Author: Katey Walter Anthony
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Summary: There were a few good bits of science and nature writing here, but they weren’t worth the slog through a disjointed religious memoir.
I decided to read this lake science book/memoir as a break from my women in media project and I have regrets. First off, this book was very poorly served by its marketing. The title and the cover picture focus only on the science, although the subtitle does tell you its also a memoir. The blurb compares it Lab Girl. Looking back, I feel like it was reasonable that I expected this to be about a 50/50 split between science and memoir. It was not. It was, at best, 25% about scientific expeditions, with very few in-depth explanations of the science. This is far more a memoir about the author finding her faith and a husband than about science, a type of book I most certainly would not have picked up on purpose.
The description of this book does tell you the memoir bit will include a focus on spirituality and faith. What it doesn’t make clear is how much that will be the focus, with the author including extensive quotes from the Bible. The author is also depressingly hard on herself, constantly claiming she needs to be more humble and persuading herself its selfish not to give up her dreams for her husband. Her husband, on the other hand, never gets mentioned without at least two positive adjectives. It’s painful to read.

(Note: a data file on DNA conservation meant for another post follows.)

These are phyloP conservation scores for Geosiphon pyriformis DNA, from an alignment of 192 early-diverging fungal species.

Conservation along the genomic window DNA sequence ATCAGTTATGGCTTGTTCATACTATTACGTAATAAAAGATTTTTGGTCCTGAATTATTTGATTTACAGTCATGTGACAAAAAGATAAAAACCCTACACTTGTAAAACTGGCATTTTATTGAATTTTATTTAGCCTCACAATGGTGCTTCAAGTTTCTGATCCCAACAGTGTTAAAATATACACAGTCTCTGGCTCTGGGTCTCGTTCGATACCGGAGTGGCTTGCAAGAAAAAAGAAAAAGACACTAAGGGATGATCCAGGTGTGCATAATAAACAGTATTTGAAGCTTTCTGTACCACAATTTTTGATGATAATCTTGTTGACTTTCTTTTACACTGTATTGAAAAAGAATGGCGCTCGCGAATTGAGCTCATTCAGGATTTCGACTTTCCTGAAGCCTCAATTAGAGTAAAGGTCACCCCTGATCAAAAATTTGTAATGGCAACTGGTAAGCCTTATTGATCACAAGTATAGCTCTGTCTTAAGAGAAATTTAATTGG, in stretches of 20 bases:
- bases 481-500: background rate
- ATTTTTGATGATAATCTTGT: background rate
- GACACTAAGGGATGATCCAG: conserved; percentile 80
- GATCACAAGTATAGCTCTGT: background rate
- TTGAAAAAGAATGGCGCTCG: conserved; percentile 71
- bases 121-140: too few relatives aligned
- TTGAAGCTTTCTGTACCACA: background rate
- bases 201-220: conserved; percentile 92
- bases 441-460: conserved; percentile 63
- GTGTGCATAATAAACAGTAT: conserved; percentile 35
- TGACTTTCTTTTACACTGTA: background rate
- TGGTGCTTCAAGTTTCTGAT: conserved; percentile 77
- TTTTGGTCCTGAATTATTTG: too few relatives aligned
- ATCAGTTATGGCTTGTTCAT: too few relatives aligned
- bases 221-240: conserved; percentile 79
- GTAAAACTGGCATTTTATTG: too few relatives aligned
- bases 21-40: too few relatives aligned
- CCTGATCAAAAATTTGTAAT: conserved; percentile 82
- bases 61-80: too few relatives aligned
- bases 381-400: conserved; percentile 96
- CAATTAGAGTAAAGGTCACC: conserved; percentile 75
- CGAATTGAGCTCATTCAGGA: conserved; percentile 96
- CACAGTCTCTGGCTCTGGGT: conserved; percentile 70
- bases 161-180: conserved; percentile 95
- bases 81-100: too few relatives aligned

I also thought the religious part of the memoir was poorly written. The author didn’t explain why she missed her faith when she was a lapsed Christian, why she returns to Christianity, or what makes religion work for her. A lot of the religious changes in her life feel like bolts from the blue. In one case, she literally believes god speaks to her. If this was fiction, I’d criticize it for poor character development. It just isn’t clear to me how she got from faith to disbelief to faith again. It is pretty clear that she could some therapy around her uncaring father and her parent’s divorce, but she doesn’t seem to have done the work to understand how that impacts her life and get into anything deep here.
Neither the religious stories nor the science stories are told chronologically or completely. Super cool science she’s done is mentioned as having happened in the past, but we never get the full story. She receives marriage proposals from two men and this is the first time she mentions either man in the whole book. Perhaps this disjointed referencing of stories we’ve not been told was corrected in the final copy (I had an ARC), but it would have required extensive work to fix.
There are some positives here. The science and the expeditions are fascinating. I loved hearing about the author’s efforts to deal with practical problems in her research. Her nature writing is beautiful, some of the best I’ve read for actually making me be able to imagine a scene. And… that’s all I’ve got. Clearly, I didn’t find this enough to be worth wading through the rest of this book. I do think this book has an audience. Many reviewers enjoyed the memoir more than the science, so I think its mostly the marketing that should be changed to help this find the right readers.